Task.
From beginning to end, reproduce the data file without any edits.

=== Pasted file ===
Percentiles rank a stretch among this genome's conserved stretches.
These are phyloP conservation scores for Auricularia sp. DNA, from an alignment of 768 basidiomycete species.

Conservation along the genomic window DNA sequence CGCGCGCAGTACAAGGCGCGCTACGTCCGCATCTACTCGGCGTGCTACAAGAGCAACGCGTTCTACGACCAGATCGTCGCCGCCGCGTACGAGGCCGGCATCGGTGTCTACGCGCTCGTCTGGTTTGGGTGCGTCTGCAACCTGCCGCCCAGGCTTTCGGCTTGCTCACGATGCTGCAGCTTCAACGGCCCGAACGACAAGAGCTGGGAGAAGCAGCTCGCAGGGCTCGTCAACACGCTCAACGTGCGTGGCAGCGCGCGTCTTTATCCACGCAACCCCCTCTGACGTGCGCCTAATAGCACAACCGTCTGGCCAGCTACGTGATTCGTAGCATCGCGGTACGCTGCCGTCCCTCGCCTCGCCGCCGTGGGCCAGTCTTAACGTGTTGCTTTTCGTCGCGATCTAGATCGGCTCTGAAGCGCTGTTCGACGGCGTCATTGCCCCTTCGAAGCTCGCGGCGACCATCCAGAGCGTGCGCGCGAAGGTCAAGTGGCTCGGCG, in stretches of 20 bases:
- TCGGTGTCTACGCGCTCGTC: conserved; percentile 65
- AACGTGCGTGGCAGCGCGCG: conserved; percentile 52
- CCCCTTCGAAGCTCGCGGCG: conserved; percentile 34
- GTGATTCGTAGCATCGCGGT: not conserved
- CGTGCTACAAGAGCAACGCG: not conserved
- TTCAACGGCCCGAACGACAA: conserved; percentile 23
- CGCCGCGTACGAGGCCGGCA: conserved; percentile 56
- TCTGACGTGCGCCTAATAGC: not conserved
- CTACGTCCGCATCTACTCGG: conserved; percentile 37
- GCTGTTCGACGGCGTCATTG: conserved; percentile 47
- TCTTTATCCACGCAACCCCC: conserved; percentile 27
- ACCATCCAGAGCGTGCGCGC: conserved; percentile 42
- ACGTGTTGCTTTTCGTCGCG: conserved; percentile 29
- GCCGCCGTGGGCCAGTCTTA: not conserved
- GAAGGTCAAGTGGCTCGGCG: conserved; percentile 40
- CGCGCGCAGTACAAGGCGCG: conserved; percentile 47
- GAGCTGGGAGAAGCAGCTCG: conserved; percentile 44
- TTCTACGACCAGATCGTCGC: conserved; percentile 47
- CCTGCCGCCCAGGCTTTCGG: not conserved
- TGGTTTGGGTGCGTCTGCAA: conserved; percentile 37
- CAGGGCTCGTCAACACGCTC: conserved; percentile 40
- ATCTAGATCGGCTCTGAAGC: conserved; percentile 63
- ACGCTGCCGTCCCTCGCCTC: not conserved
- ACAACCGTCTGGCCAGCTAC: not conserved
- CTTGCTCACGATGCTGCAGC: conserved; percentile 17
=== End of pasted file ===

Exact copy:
Percentiles rank a stretch among this genome's conserved stretches.
These are phyloP conservation scores for Auricularia sp. DNA, from an alignment of 768 basidiomycete species.

Conservation along the genomic window DNA sequence CGCGCGCAGTACAAGGCGCGCTACGTCCGCATCTACTCGGCGTGCTACAAGAGCAACGCGTTCTACGACCAGATCGTCGCCGCCGCGTACGAGGCCGGCATCGGTGTCTACGCGCTCGTCTGGTTTGGGTGCGTCTGCAACCTGCCGCCCAGGCTTTCGGCTTGCTCACGATGCTGCAGCTTCAACGGCCCGAACGACAAGAGCTGGGAGAAGCAGCTCGCAGGGCTCGTCAACACGCTCAACGTGCGTGGCAGCGCGCGTCTTTATCCACGCAACCCCCTCTGACGTGCGCCTAATAGCACAACCGTCTGGCCAGCTACGTGATTCGTAGCATCGCGGTACGCTGCCGTCCCTCGCCTCGCCGCCGTGGGCCAGTCTTAACGTGTTGCTTTTCGTCGCGATCTAGATCGGCTCTGAAGCGCTGTTCGACGGCGTCATTGCCCCTTCGAAGCTCGCGGCGACCATCCAGAGCGTGCGCGCGAAGGTCAAGTGGCTCGGCG, in stretches of 20 bases:
- TCGGTGTCTACGCGCTCGTC: conserved; percentile 65
- AACGTGCGTGGCAGCGCGCG: conserved; percentile 52
- CCCCTTCGAAGCTCGCGGCG: conserved; percentile 34
- GTGATTCGTAGCATCGCGGT: not conserved
- CGTGCTACAAGAGCAACGCG: not conserved
- TTCAACGGCCCGAACGACAA: conserved; percentile 23
- CGCCGCGTACGAGGCCGGCA: conserved; percentile 56
- TCTGACGTGCGCCTAATAGC: not conserved
- CTACGTCCGCATCTACTCGG: conserved; percentile 37
- GCTGTTCGACGGCGTCATTG: conserved; percentile 47
- TCTTTATCCACGCAACCCCC: conserved; percentile 27
- ACCATCCAGAGCGTGCGCGC: conserved; percentile 42
- ACGTGTTGCTTTTCGTCGCG: conserved; percentile 29
- GCCGCCGTGGGCCAGTCTTA: not conserved
- GAAGGTCAAGTGGCTCGGCG: conserved; percentile 40
- CGCGCGCAGTACAAGGCGCG: conserved; percentile 47
- GAGCTGGGAGAAGCAGCTCG: conserved; percentile 44
- TTCTACGACCAGATCGTCGC: conserved; percentile 47
- CCTGCCGCCCAGGCTTTCGG: not conserved
- TGGTTTGGGTGCGTCTGCAA: conserved; percentile 37
- CAGGGCTCGTCAACACGCTC: conserved; percentile 40
- ATCTAGATCGGCTCTGAAGC: conserved; percentile 63
- ACGCTGCCGTCCCTCGCCTC: not conserved
- ACAACCGTCTGGCCAGCTAC: not conserved
- CTTGCTCACGATGCTGCAGC: conserved; percentile 17